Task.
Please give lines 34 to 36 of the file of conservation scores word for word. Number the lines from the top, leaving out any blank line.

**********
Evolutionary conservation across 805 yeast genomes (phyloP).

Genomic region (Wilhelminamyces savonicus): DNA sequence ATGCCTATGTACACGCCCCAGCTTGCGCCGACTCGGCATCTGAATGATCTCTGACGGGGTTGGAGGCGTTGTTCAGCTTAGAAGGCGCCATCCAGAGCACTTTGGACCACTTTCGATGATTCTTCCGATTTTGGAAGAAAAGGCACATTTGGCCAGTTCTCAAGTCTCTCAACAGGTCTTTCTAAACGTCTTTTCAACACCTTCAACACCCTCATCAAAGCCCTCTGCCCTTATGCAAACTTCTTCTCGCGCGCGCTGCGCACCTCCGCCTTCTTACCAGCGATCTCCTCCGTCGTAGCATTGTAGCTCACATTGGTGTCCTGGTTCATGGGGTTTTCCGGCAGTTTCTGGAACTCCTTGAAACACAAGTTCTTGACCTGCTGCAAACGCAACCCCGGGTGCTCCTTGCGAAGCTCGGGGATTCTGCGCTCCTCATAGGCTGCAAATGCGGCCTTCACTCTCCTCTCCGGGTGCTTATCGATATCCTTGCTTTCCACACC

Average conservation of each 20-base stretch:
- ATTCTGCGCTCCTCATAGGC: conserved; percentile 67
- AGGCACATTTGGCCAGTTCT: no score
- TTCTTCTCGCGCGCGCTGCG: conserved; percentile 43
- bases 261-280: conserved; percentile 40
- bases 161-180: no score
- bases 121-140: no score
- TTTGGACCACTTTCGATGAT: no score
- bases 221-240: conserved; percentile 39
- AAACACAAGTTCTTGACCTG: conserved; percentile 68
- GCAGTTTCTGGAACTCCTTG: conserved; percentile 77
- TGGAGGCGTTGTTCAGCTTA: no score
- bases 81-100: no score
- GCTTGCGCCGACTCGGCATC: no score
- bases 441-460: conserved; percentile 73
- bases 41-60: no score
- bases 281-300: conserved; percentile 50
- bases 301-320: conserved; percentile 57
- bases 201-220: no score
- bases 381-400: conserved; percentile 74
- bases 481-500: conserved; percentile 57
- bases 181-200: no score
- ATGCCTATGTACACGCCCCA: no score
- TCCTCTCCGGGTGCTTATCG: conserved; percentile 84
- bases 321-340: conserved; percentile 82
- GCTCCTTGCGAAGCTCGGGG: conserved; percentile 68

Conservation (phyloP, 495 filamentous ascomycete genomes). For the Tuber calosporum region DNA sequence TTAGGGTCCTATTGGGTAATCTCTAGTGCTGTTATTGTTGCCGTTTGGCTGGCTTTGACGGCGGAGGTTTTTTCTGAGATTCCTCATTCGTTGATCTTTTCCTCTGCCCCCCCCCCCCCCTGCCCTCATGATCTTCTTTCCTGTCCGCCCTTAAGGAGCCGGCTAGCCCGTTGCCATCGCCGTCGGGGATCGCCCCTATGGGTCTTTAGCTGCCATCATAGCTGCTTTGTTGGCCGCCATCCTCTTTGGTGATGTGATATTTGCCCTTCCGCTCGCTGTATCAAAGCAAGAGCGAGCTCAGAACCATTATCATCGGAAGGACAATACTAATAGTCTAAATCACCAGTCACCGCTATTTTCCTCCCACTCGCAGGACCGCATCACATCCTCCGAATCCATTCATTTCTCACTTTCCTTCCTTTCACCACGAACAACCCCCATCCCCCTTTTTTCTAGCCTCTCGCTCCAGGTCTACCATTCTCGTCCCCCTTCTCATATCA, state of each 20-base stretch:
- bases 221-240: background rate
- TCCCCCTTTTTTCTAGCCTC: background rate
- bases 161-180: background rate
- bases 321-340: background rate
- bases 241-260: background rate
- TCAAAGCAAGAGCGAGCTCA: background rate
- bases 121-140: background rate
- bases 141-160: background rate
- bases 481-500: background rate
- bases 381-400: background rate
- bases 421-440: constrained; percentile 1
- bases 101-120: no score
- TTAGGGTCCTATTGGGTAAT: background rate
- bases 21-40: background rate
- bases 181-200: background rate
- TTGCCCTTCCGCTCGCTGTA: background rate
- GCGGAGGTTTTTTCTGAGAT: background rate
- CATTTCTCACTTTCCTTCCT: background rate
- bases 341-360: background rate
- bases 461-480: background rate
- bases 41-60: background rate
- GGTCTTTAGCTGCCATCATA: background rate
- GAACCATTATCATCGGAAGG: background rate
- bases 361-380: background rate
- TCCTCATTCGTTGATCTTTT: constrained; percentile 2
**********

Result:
- bases 241-260: background rate
- TCAAAGCAAGAGCGAGCTCA: background rate
- bases 121-140: background rate